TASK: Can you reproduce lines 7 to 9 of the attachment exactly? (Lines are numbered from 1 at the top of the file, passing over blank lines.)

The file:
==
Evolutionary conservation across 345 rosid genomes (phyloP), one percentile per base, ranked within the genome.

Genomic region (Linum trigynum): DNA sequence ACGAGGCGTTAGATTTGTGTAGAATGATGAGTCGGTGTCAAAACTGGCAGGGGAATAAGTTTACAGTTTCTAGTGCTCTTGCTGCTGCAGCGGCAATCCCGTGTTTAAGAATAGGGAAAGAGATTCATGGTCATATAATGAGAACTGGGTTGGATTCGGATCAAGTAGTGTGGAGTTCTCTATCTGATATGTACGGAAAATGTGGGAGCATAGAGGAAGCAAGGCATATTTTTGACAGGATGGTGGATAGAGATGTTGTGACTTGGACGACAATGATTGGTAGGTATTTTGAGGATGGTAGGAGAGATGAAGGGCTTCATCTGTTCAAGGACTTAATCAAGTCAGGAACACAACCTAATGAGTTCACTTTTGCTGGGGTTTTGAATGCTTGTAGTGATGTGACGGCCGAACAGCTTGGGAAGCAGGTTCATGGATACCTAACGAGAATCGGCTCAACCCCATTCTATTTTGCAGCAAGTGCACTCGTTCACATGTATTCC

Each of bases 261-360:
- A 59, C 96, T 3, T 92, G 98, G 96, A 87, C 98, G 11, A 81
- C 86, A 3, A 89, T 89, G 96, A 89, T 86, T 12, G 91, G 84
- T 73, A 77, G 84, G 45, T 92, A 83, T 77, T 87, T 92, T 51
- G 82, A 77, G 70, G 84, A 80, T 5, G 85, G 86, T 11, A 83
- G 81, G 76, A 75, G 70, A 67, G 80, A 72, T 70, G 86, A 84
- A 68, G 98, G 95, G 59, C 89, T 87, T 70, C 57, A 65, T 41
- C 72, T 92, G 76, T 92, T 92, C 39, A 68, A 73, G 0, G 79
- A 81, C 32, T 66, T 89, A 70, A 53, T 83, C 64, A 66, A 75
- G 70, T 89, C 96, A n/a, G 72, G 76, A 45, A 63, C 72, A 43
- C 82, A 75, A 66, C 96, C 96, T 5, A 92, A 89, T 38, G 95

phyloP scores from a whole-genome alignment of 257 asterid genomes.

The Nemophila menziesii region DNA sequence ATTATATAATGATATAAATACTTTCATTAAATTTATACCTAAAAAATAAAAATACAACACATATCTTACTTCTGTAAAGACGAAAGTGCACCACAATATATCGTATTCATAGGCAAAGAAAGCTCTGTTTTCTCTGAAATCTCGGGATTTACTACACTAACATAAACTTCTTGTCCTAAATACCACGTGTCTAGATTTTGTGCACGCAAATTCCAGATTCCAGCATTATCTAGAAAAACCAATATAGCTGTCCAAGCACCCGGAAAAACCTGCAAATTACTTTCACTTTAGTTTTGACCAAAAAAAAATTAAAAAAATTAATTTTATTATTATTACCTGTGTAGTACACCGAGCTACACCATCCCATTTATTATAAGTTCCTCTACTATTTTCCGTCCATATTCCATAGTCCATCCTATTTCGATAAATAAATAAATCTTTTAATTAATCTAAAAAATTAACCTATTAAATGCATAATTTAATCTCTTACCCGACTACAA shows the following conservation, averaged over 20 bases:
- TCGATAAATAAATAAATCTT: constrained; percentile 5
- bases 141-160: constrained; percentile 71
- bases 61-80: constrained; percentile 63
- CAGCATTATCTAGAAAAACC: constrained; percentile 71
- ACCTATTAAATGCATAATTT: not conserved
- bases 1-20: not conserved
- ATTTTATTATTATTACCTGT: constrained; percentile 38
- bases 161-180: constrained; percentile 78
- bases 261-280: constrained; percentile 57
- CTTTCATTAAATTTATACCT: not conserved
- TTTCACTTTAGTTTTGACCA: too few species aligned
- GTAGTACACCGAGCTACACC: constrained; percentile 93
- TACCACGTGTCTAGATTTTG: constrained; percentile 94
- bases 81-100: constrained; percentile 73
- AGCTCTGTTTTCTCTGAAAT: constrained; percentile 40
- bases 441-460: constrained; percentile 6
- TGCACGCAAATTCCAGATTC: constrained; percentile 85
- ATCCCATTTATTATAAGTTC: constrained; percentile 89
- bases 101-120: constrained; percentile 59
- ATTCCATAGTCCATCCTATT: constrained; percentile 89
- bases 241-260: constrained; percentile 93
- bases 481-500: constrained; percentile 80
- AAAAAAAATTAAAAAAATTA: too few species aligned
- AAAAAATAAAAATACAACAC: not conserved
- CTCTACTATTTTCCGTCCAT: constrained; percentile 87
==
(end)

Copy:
- G 82, A 77, G 70, G 84, A 80, T 5, G 85, G 86, T 11, A 83
- G 81, G 76, A 75, G 70, A 67, G 80, A 72, T 70, G 86, A 84
- A 68, G 98, G 95, G 59, C 89, T 87, T 70, C 57, A 65, T 41